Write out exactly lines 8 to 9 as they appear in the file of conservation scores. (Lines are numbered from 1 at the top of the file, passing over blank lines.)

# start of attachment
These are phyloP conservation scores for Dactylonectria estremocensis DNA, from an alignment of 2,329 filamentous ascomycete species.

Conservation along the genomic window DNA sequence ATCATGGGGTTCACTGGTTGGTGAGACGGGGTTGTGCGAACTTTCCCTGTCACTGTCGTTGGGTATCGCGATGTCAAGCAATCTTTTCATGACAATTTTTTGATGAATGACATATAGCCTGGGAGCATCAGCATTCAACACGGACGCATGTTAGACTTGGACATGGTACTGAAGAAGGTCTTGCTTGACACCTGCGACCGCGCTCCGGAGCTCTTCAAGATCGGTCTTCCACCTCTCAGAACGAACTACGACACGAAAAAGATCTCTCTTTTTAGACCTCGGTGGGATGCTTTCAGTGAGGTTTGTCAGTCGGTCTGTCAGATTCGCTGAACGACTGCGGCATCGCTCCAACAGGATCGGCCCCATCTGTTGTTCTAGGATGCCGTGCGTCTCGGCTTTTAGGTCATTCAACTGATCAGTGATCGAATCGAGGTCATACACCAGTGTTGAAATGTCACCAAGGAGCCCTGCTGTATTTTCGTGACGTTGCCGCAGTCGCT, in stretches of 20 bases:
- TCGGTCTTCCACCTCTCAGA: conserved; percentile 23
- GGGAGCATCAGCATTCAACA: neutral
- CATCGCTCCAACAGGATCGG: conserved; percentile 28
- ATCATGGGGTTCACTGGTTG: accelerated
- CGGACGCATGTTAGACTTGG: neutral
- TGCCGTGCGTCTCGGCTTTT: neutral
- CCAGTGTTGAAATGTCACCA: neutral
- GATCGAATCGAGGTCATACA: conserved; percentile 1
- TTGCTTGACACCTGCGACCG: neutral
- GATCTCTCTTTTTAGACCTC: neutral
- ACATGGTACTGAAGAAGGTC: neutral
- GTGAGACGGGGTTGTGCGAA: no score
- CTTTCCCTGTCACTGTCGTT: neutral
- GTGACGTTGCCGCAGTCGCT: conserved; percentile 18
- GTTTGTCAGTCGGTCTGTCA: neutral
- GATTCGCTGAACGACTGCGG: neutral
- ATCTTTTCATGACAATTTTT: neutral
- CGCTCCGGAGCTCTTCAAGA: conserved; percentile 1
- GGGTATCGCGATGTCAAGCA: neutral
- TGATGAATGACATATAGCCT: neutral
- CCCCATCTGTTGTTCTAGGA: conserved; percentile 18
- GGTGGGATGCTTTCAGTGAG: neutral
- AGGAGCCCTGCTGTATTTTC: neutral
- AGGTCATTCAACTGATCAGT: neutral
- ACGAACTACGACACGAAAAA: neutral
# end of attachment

- TGCCGTGCGTCTCGGCTTTT: neutral
- CCAGTGTTGAAATGTCACCA: neutral